Courtship in any animal has two functions – to ensure that mating takes place with a member of the same species, and to select the finest possible partner. So courtship involves species level identification and tests of vigour.

How do slugs mate?

The mating ritual of slugs may appear bizarre, but it has evolved to fulfil both of these functions. Slugs are hermaphrodites. During intercourse, each suitor simultaneously delivers a packet of sperm to its partner’s storage organ. To do this, they evert parts of their genitalia and lock them together.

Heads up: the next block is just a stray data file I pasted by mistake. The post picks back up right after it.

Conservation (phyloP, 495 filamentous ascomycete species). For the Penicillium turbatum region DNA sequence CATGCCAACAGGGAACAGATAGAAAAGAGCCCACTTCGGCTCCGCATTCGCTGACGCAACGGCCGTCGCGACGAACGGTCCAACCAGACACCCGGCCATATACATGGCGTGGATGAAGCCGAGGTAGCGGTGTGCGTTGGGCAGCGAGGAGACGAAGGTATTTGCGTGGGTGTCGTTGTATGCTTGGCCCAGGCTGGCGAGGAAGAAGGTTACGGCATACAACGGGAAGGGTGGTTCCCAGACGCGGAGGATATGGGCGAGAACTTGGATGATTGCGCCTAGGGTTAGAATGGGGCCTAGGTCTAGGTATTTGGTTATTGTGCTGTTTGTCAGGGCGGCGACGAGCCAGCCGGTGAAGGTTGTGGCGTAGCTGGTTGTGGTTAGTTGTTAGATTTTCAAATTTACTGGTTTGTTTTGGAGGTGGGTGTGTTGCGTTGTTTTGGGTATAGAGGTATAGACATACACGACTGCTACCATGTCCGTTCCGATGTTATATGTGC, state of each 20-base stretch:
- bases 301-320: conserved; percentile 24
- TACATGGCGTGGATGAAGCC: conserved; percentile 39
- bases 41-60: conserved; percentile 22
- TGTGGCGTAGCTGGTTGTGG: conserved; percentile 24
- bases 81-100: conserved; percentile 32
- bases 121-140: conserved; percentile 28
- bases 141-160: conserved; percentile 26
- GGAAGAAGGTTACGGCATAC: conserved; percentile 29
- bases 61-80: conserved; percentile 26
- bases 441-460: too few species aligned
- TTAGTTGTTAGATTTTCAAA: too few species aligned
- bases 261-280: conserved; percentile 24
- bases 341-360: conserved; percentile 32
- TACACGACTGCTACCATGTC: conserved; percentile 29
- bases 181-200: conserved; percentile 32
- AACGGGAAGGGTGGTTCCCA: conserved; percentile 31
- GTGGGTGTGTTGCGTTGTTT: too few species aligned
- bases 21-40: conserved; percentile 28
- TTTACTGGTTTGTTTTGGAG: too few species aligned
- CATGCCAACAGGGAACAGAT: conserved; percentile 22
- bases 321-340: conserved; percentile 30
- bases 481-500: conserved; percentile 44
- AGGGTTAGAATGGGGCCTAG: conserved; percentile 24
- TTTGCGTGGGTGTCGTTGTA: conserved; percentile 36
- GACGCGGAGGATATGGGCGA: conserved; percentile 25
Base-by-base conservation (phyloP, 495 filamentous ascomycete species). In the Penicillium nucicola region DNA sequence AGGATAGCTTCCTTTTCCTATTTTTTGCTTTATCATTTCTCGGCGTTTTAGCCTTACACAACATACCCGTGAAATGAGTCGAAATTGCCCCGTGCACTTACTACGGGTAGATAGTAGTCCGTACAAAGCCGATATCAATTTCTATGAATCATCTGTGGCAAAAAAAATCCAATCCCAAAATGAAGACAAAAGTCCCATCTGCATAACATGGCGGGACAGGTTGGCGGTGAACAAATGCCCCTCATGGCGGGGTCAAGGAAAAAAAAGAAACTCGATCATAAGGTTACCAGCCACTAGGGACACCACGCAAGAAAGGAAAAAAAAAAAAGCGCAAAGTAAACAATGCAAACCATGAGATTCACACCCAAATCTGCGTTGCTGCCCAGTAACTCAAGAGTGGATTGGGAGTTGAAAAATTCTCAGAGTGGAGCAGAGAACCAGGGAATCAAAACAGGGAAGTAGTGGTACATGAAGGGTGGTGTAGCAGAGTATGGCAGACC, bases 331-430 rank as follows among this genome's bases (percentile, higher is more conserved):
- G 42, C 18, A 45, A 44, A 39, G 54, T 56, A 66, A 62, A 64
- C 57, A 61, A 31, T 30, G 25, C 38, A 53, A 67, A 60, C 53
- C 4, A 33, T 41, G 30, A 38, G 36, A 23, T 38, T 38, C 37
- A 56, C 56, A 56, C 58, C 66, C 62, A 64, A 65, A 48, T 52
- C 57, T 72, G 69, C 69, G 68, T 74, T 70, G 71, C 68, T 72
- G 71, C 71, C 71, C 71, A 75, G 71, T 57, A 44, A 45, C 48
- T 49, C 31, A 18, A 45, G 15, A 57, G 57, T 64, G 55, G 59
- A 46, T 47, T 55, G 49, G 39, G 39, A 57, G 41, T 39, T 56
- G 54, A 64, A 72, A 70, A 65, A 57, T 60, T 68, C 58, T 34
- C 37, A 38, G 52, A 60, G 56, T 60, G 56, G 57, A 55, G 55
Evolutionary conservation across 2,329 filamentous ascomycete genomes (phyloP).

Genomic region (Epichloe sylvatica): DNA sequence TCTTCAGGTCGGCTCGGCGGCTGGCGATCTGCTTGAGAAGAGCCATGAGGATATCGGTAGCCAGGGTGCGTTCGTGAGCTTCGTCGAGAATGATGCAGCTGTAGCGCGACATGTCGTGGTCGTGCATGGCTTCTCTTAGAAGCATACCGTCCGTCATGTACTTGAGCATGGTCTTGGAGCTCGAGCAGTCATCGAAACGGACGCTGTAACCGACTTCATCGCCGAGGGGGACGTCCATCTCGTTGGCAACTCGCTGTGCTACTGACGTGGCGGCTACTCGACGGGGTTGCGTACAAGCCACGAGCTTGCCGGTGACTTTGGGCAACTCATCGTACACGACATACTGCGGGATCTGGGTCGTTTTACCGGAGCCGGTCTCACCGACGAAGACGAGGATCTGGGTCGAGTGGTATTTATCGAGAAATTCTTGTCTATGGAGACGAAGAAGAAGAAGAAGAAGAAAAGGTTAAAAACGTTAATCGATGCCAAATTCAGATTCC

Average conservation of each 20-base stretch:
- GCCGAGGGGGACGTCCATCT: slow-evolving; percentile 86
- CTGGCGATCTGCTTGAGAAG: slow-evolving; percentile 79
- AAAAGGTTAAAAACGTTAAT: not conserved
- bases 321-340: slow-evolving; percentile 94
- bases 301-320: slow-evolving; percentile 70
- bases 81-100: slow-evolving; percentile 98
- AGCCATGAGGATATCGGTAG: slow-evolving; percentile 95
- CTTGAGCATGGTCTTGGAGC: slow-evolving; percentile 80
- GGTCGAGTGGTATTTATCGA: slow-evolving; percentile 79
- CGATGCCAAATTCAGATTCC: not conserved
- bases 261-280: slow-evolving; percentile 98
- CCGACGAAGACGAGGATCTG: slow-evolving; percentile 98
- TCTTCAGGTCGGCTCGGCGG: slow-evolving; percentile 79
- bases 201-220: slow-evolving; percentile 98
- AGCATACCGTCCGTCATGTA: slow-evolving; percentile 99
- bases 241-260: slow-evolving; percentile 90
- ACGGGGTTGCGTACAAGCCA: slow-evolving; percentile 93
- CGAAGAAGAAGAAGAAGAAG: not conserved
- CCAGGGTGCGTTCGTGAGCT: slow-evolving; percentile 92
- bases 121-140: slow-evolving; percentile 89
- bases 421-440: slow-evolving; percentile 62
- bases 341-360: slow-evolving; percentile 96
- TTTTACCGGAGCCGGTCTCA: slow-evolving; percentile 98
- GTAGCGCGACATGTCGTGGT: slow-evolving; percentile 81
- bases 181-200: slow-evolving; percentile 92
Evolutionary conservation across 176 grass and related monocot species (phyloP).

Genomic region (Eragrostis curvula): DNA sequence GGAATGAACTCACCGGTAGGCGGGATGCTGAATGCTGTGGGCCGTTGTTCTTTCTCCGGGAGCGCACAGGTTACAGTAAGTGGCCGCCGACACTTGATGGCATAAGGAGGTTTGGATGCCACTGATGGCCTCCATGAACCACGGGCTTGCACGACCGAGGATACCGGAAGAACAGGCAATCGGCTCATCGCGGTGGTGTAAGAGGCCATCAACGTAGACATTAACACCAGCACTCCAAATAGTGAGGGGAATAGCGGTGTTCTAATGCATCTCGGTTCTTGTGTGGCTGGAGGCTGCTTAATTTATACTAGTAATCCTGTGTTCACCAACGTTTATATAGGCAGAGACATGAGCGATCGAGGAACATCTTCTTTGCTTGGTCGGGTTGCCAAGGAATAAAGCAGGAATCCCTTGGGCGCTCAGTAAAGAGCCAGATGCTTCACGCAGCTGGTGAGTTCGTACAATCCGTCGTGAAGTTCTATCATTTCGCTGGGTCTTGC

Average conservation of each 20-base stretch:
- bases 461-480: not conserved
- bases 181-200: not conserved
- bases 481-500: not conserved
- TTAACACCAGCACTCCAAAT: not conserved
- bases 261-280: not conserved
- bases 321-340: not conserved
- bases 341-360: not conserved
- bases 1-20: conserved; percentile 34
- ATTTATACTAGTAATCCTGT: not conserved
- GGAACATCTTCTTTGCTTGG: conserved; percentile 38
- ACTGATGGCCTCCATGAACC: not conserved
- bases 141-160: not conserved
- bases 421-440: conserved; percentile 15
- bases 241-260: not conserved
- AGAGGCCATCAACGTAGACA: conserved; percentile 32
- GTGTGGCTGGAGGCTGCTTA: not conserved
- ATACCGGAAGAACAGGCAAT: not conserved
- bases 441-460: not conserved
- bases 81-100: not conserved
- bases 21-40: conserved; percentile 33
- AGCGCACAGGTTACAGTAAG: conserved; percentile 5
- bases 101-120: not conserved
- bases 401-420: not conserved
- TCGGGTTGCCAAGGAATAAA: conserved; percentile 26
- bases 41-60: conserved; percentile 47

In slugs, identification of suitable mates is first by smell, second by courtship behaviour and third by the unique interlocking devices developed by each species. The leopard slug Limax maximus and its close relatives copulate while suspended from a mucus pad.

This behaviour is one of the ways that slugs can ensure that they are mating with members of the same species. In addition, such exertions and the production of a lot of mucus ensure that intercourse only takes place between individuals at the peak of their physical condition.